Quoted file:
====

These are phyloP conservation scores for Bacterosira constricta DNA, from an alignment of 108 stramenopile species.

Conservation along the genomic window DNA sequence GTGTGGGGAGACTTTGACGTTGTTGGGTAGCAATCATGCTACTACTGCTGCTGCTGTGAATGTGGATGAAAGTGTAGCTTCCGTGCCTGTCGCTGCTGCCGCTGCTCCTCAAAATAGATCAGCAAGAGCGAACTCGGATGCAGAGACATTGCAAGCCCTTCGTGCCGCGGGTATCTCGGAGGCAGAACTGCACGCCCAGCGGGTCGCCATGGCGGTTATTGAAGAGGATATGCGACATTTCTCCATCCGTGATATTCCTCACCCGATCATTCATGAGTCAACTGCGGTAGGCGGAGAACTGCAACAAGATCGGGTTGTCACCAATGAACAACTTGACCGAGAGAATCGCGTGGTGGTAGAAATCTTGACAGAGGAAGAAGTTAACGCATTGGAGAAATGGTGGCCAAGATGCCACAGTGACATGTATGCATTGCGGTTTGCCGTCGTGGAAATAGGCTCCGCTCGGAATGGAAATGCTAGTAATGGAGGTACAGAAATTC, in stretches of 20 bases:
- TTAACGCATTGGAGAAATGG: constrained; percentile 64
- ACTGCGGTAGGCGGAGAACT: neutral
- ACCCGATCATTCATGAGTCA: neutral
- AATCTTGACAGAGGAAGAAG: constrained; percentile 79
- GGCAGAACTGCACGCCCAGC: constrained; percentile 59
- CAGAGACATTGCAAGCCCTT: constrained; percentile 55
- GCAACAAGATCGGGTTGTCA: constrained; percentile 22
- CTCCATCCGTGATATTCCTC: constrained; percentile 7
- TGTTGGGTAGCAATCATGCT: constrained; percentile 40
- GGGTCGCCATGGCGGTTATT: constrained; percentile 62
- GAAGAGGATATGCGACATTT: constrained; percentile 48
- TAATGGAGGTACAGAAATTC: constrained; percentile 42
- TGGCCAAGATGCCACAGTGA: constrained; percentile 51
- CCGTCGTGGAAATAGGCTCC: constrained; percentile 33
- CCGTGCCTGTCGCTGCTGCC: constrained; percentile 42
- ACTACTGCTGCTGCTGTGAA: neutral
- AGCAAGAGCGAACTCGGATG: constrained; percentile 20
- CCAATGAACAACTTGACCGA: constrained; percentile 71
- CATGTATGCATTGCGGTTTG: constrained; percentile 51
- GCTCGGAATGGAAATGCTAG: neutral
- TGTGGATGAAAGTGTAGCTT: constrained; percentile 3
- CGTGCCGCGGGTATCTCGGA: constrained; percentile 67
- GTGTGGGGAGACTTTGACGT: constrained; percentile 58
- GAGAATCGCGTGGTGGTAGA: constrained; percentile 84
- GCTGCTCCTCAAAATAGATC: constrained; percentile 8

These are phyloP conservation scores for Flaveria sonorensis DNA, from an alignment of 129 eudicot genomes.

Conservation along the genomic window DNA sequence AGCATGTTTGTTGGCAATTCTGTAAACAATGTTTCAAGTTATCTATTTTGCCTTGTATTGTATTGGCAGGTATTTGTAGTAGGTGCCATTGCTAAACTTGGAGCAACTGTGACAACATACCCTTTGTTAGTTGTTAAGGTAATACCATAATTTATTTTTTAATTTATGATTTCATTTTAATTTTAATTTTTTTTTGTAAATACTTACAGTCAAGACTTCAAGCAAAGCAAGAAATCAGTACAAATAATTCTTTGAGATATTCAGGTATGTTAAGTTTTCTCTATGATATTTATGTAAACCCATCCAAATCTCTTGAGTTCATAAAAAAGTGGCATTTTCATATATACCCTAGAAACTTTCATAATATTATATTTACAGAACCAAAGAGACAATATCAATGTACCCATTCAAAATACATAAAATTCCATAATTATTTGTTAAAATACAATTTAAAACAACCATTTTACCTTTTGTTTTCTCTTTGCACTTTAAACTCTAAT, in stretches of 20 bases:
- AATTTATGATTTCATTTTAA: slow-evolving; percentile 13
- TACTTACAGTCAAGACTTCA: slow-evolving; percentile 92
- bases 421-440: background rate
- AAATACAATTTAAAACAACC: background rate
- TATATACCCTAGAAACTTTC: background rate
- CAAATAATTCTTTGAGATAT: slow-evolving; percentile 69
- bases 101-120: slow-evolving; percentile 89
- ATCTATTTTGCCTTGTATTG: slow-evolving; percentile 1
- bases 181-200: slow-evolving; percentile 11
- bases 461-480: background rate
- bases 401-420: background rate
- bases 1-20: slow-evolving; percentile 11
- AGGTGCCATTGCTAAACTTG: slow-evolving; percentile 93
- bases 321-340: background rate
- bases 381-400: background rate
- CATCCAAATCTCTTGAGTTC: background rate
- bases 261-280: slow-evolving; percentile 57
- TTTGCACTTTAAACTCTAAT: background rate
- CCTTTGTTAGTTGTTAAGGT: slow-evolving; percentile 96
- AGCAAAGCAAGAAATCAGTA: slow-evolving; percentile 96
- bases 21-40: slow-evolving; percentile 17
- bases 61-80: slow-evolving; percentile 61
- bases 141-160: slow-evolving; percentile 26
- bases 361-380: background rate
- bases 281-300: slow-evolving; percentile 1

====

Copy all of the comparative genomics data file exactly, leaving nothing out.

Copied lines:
These are phyloP conservation scores for Bacterosira constricta DNA, from an alignment of 108 stramenopile species.

Conservation along the genomic window DNA sequence GTGTGGGGAGACTTTGACGTTGTTGGGTAGCAATCATGCTACTACTGCTGCTGCTGTGAATGTGGATGAAAGTGTAGCTTCCGTGCCTGTCGCTGCTGCCGCTGCTCCTCAAAATAGATCAGCAAGAGCGAACTCGGATGCAGAGACATTGCAAGCCCTTCGTGCCGCGGGTATCTCGGAGGCAGAACTGCACGCCCAGCGGGTCGCCATGGCGGTTATTGAAGAGGATATGCGACATTTCTCCATCCGTGATATTCCTCACCCGATCATTCATGAGTCAACTGCGGTAGGCGGAGAACTGCAACAAGATCGGGTTGTCACCAATGAACAACTTGACCGAGAGAATCGCGTGGTGGTAGAAATCTTGACAGAGGAAGAAGTTAACGCATTGGAGAAATGGTGGCCAAGATGCCACAGTGACATGTATGCATTGCGGTTTGCCGTCGTGGAAATAGGCTCCGCTCGGAATGGAAATGCTAGTAATGGAGGTACAGAAATTC, in stretches of 20 bases:
- TTAACGCATTGGAGAAATGG: constrained; percentile 64
- ACTGCGGTAGGCGGAGAACT: neutral
- ACCCGATCATTCATGAGTCA: neutral
- AATCTTGACAGAGGAAGAAG: constrained; percentile 79
- GGCAGAACTGCACGCCCAGC: constrained; percentile 59
- CAGAGACATTGCAAGCCCTT: constrained; percentile 55
- GCAACAAGATCGGGTTGTCA: constrained; percentile 22
- CTCCATCCGTGATATTCCTC: constrained; percentile 7
- TGTTGGGTAGCAATCATGCT: constrained; percentile 40
- GGGTCGCCATGGCGGTTATT: constrained; percentile 62
- GAAGAGGATATGCGACATTT: constrained; percentile 48
- TAATGGAGGTACAGAAATTC: constrained; percentile 42
- TGGCCAAGATGCCACAGTGA: constrained; percentile 51
- CCGTCGTGGAAATAGGCTCC: constrained; percentile 33
- CCGTGCCTGTCGCTGCTGCC: constrained; percentile 42
- ACTACTGCTGCTGCTGTGAA: neutral
- AGCAAGAGCGAACTCGGATG: constrained; percentile 20
- CCAATGAACAACTTGACCGA: constrained; percentile 71
- CATGTATGCATTGCGGTTTG: constrained; percentile 51
- GCTCGGAATGGAAATGCTAG: neutral
- TGTGGATGAAAGTGTAGCTT: constrained; percentile 3
- CGTGCCGCGGGTATCTCGGA: constrained; percentile 67
- GTGTGGGGAGACTTTGACGT: constrained; percentile 58
- GAGAATCGCGTGGTGGTAGA: constrained; percentile 84
- GCTGCTCCTCAAAATAGATC: constrained; percentile 8

These are phyloP conservation scores for Flaveria sonorensis DNA, from an alignment of 129 eudicot genomes.

Conservation along the genomic window DNA sequence AGCATGTTTGTTGGCAATTCTGTAAACAATGTTTCAAGTTATCTATTTTGCCTTGTATTGTATTGGCAGGTATTTGTAGTAGGTGCCATTGCTAAACTTGGAGCAACTGTGACAACATACCCTTTGTTAGTTGTTAAGGTAATACCATAATTTATTTTTTAATTTATGATTTCATTTTAATTTTAATTTTTTTTTGTAAATACTTACAGTCAAGACTTCAAGCAAAGCAAGAAATCAGTACAAATAATTCTTTGAGATATTCAGGTATGTTAAGTTTTCTCTATGATATTTATGTAAACCCATCCAAATCTCTTGAGTTCATAAAAAAGTGGCATTTTCATATATACCCTAGAAACTTTCATAATATTATATTTACAGAACCAAAGAGACAATATCAATGTACCCATTCAAAATACATAAAATTCCATAATTATTTGTTAAAATACAATTTAAAACAACCATTTTACCTTTTGTTTTCTCTTTGCACTTTAAACTCTAAT, in stretches of 20 bases:
- AATTTATGATTTCATTTTAA: slow-evolving; percentile 13
- TACTTACAGTCAAGACTTCA: slow-evolving; percentile 92
- bases 421-440: background rate
- AAATACAATTTAAAACAACC: background rate
- TATATACCCTAGAAACTTTC: background rate
- CAAATAATTCTTTGAGATAT: slow-evolving; percentile 69
- bases 101-120: slow-evolving; percentile 89
- ATCTATTTTGCCTTGTATTG: slow-evolving; percentile 1
- bases 181-200: slow-evolving; percentile 11
- bases 461-480: background rate
- bases 401-420: background rate
- bases 1-20: slow-evolving; percentile 11
- AGGTGCCATTGCTAAACTTG: slow-evolving; percentile 93
- bases 321-340: background rate
- bases 381-400: background rate
- CATCCAAATCTCTTGAGTTC: background rate
- bases 261-280: slow-evolving; percentile 57
- TTTGCACTTTAAACTCTAAT: background rate
- CCTTTGTTAGTTGTTAAGGT: slow-evolving; percentile 96
- AGCAAAGCAAGAAATCAGTA: slow-evolving; percentile 96
- bases 21-40: slow-evolving; percentile 17
- bases 61-80: slow-evolving; percentile 61
- bases 141-160: slow-evolving; percentile 26
- bases 361-380: background rate
- bases 281-300: slow-evolving; percentile 1